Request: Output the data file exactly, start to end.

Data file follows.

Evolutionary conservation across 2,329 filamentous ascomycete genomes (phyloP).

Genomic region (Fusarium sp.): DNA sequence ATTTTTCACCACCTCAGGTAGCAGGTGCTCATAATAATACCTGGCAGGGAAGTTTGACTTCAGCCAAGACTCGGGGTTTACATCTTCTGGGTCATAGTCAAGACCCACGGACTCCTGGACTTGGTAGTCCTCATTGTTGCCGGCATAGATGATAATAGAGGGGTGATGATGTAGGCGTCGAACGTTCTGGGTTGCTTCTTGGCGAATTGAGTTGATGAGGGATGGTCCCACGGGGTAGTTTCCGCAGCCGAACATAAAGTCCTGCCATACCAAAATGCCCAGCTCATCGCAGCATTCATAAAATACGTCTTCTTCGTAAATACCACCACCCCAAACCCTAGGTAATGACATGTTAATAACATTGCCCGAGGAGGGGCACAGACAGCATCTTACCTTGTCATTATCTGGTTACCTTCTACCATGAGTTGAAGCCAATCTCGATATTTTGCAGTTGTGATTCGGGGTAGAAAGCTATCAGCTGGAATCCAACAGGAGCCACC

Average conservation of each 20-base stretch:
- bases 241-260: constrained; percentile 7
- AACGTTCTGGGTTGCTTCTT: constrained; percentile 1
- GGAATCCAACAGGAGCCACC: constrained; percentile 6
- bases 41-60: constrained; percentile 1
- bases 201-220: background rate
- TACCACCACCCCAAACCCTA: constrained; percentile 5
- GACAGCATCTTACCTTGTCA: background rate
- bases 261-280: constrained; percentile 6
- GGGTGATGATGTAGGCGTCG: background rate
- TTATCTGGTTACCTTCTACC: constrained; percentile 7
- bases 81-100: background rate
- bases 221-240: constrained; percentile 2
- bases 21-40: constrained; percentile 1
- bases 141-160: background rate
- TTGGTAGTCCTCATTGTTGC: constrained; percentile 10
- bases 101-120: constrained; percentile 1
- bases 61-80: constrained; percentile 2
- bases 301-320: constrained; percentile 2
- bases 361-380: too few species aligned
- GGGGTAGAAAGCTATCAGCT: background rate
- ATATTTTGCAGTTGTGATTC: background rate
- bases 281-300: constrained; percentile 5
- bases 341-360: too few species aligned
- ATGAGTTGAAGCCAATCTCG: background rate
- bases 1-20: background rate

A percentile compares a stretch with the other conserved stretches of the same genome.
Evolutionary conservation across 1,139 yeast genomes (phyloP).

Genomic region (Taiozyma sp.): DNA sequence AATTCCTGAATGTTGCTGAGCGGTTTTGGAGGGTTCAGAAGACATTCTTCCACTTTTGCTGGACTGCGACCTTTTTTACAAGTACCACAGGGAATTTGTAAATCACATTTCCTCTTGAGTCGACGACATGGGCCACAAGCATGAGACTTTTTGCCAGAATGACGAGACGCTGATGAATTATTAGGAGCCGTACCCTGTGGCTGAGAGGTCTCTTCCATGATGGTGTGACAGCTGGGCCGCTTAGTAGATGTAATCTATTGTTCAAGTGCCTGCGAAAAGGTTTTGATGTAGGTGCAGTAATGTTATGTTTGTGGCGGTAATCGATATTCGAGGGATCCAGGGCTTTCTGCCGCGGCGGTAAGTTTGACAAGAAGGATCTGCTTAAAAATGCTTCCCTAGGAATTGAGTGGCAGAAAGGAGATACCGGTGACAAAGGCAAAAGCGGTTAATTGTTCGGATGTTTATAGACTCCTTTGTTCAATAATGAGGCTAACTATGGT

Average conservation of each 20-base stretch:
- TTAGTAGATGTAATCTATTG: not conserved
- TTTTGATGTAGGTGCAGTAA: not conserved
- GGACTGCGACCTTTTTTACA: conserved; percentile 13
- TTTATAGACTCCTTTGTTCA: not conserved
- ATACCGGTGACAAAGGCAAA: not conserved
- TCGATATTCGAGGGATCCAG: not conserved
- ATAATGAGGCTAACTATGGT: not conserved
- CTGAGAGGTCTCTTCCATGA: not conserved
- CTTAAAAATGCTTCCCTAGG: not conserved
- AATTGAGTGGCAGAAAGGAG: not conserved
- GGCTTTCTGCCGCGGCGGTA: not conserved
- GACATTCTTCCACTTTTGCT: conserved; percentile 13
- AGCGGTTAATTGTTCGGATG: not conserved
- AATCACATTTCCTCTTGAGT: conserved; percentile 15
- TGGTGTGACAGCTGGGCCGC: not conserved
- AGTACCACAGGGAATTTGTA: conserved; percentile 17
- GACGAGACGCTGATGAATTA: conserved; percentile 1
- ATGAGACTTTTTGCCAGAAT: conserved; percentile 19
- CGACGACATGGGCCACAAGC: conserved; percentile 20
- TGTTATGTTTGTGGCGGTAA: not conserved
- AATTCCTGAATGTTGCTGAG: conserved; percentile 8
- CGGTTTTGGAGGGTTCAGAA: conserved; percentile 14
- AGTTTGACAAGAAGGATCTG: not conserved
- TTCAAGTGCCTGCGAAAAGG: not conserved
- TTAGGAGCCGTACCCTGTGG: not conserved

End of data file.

Evolutionary conservation across 2,329 filamentous ascomycete genomes (phyloP).

Genomic region (Fusarium sp.): DNA sequence ATTTTTCACCACCTCAGGTAGCAGGTGCTCATAATAATACCTGGCAGGGAAGTTTGACTTCAGCCAAGACTCGGGGTTTACATCTTCTGGGTCATAGTCAAGACCCACGGACTCCTGGACTTGGTAGTCCTCATTGTTGCCGGCATAGATGATAATAGAGGGGTGATGATGTAGGCGTCGAACGTTCTGGGTTGCTTCTTGGCGAATTGAGTTGATGAGGGATGGTCCCACGGGGTAGTTTCCGCAGCCGAACATAAAGTCCTGCCATACCAAAATGCCCAGCTCATCGCAGCATTCATAAAATACGTCTTCTTCGTAAATACCACCACCCCAAACCCTAGGTAATGACATGTTAATAACATTGCCCGAGGAGGGGCACAGACAGCATCTTACCTTGTCATTATCTGGTTACCTTCTACCATGAGTTGAAGCCAATCTCGATATTTTGCAGTTGTGATTCGGGGTAGAAAGCTATCAGCTGGAATCCAACAGGAGCCACC

Average conservation of each 20-base stretch:
- bases 241-260: constrained; percentile 7
- AACGTTCTGGGTTGCTTCTT: constrained; percentile 1
- GGAATCCAACAGGAGCCACC: constrained; percentile 6
- bases 41-60: constrained; percentile 1
- bases 201-220: background rate
- TACCACCACCCCAAACCCTA: constrained; percentile 5
- GACAGCATCTTACCTTGTCA: background rate
- bases 261-280: constrained; percentile 6
- GGGTGATGATGTAGGCGTCG: background rate
- TTATCTGGTTACCTTCTACC: constrained; percentile 7
- bases 81-100: background rate
- bases 221-240: constrained; percentile 2
- bases 21-40: constrained; percentile 1
- bases 141-160: background rate
- TTGGTAGTCCTCATTGTTGC: constrained; percentile 10
- bases 101-120: constrained; percentile 1
- bases 61-80: constrained; percentile 2
- bases 301-320: constrained; percentile 2
- bases 361-380: too few species aligned
- GGGGTAGAAAGCTATCAGCT: background rate
- ATATTTTGCAGTTGTGATTC: background rate
- bases 281-300: constrained; percentile 5
- bases 341-360: too few species aligned
- ATGAGTTGAAGCCAATCTCG: background rate
- bases 1-20: background rate

A percentile compares a stretch with the other conserved stretches of the same genome.
Evolutionary conservation across 1,139 yeast genomes (phyloP).

Genomic region (Taiozyma sp.): DNA sequence AATTCCTGAATGTTGCTGAGCGGTTTTGGAGGGTTCAGAAGACATTCTTCCACTTTTGCTGGACTGCGACCTTTTTTACAAGTACCACAGGGAATTTGTAAATCACATTTCCTCTTGAGTCGACGACATGGGCCACAAGCATGAGACTTTTTGCCAGAATGACGAGACGCTGATGAATTATTAGGAGCCGTACCCTGTGGCTGAGAGGTCTCTTCCATGATGGTGTGACAGCTGGGCCGCTTAGTAGATGTAATCTATTGTTCAAGTGCCTGCGAAAAGGTTTTGATGTAGGTGCAGTAATGTTATGTTTGTGGCGGTAATCGATATTCGAGGGATCCAGGGCTTTCTGCCGCGGCGGTAAGTTTGACAAGAAGGATCTGCTTAAAAATGCTTCCCTAGGAATTGAGTGGCAGAAAGGAGATACCGGTGACAAAGGCAAAAGCGGTTAATTGTTCGGATGTTTATAGACTCCTTTGTTCAATAATGAGGCTAACTATGGT

Average conservation of each 20-base stretch:
- TTAGTAGATGTAATCTATTG: not conserved
- TTTTGATGTAGGTGCAGTAA: not conserved
- GGACTGCGACCTTTTTTACA: conserved; percentile 13
- TTTATAGACTCCTTTGTTCA: not conserved
- ATACCGGTGACAAAGGCAAA: not conserved
- TCGATATTCGAGGGATCCAG: not conserved
- ATAATGAGGCTAACTATGGT: not conserved
- CTGAGAGGTCTCTTCCATGA: not conserved
- CTTAAAAATGCTTCCCTAGG: not conserved
- AATTGAGTGGCAGAAAGGAG: not conserved
- GGCTTTCTGCCGCGGCGGTA: not conserved
- GACATTCTTCCACTTTTGCT: conserved; percentile 13
- AGCGGTTAATTGTTCGGATG: not conserved
- AATCACATTTCCTCTTGAGT: conserved; percentile 15
- TGGTGTGACAGCTGGGCCGC: not conserved
- AGTACCACAGGGAATTTGTA: conserved; percentile 17
- GACGAGACGCTGATGAATTA: conserved; percentile 1
- ATGAGACTTTTTGCCAGAAT: conserved; percentile 19
- CGACGACATGGGCCACAAGC: conserved; percentile 20
- TGTTATGTTTGTGGCGGTAA: not conserved
- AATTCCTGAATGTTGCTGAG: conserved; percentile 8
- CGGTTTTGGAGGGTTCAGAA: conserved; percentile 14
- AGTTTGACAAGAAGGATCTG: not conserved
- TTCAAGTGCCTGCGAAAAGG: not conserved
- TTAGGAGCCGTACCCTGTGG: not conserved